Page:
Cannabis Flavonoids: What Are They & What Do They Do?
- What are Flavonoids?
- What do Flavonoids Do?
- How are Flavonoids Different from Terpenes?
- How do Flavonoids Work With Cannabis?
What Are Flavonoids?
Flavonoids are compounds (called phytonutrients, or plant chemicals) found in thousands of flowers, fruits, and vegetables. Similar to terpenes, they contribute to plants’ overall aromas and flavors. Since flavonoids are found in countless plants in nature, cannabis-specific flavonoids are referred to as cannflavins. Cannflavins give different cannabis cultivars their unique colors and work with terpenes to create unique scents and tastes.
What Do Flavonoids Do?
Flavonoids play an important role in a plant. It may seem like giving something color isn’t a big deal, but pigmentation can be crucial to a plant’s survival. Pigmentation can attract pollinators which are essential in the propagation of most plant species. Flavonoids also play a role in protecting a plant from things like UV rays, bugs, and even disease.
Cannflavins, as they pertain to their effect on the human body, are woefully understudied. While researchers have been diving headfirst into the study of cannabinoids and terpenes, cannflavins have only just started to get their deserved attention. Right now, scientists are trying to better understand their role in the entourage effect, the theory that all cannabinoids, terpenes, and flavonoids work together in the body to produce certain qualities.
But the problem is the amount of cannflavins in cannabis is tiny, likely less than 0.014%. So it would be impossible to consume enough marijuana to actually experience the qualities of cannflavins. So what do we do? We engineer cannflavins. This way, we can study these unique molecules and better understand their role both inside and outside the body.
How Are Flavonoids Different From Terpenes?
The truth is, flavonoids and terpenes are actually pretty similar. Flavonoids and terpenes both have unique effects on the endocannabinoid system. And most importantly, flavonoids and terpenes both work together to create the plant’s aroma and flavor. Flavonoids, however, take charge when it comes to producing color—that is a unique benefit they bring to all plants, including some of your most impressive-looking marijuana flower.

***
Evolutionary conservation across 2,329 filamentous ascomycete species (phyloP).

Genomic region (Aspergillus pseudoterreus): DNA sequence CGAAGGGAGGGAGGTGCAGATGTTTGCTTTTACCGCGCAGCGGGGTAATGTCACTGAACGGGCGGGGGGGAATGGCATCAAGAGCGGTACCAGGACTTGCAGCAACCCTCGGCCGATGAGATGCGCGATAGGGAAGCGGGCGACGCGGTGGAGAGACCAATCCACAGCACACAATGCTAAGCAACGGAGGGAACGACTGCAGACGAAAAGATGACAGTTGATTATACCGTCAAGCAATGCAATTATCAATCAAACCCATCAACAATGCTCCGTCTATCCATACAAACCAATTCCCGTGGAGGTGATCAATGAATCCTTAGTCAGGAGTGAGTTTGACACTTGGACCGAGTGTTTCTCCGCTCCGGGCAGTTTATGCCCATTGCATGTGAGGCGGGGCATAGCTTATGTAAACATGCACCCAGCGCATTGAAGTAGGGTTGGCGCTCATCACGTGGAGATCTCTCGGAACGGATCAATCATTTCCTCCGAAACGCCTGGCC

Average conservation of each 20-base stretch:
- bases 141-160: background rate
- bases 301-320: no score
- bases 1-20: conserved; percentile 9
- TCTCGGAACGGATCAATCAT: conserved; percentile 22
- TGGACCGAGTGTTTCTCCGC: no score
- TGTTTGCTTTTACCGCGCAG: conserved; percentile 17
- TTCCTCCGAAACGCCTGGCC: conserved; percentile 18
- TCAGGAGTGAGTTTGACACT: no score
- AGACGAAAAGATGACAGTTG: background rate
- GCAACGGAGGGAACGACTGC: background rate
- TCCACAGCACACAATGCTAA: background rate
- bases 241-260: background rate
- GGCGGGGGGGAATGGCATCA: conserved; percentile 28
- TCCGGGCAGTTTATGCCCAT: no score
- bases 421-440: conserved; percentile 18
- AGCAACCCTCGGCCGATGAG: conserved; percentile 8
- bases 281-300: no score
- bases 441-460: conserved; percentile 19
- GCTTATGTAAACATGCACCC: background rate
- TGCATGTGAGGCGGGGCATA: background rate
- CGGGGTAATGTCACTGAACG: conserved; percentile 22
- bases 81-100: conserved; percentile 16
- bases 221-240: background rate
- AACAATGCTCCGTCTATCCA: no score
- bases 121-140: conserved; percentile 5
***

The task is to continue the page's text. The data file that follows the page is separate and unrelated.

We’ve already mentioned how cannflavins are unique to cannabis, but there are even more flavonoids that can be found in different types of plants. For example, quercetin can be found in many fruits and vegetables, and catechins is a flavonoid found in cocoa and tea. If you’ve checked out our cannabis terpenes guide, you already know that there are plenty of terpenes found in nature as well, in cannabis and in other vegetation.
Wondering about cannabinoids too? Our guide to cannabinoids and their effects can answer your questions.
How Do Flavonoids Work With Cannabis?
If you’re consuming cannabis, the plant’s flavonoids, terpenes, and cannabinoids will all work together to create the entourage effect. While some cannabis flower is given its name because of its bright colors—check out Grape Ape, Black Russian, Panama-Sedena Red, and Rainbow Kush for some truly impressive looking flower—you can’t currently consume marijuana and know you’re experiencing the benefits or properties of a specific cannflavin. This is because there just isn’t enough there to harness any known benefits of the various flavonoids. In the future, man-made flavonoids may provide new options, but currently, flavonoids can make marijuana look beautiful and contribute to the entourage effect, but that’s the extent of how they work in cannabis.
Recreational Cannabis is not available in all states. Cannabis is for medical use only and may only be used by certified patients in Maryland, New York, and Pennsylvania. State laws impact what dispensaries can and can’t sell to recreational customers and medical marijuana patients. Not every type of product, consumption method, dosage form, or potency mentioned on this blog will be permitted in all locations.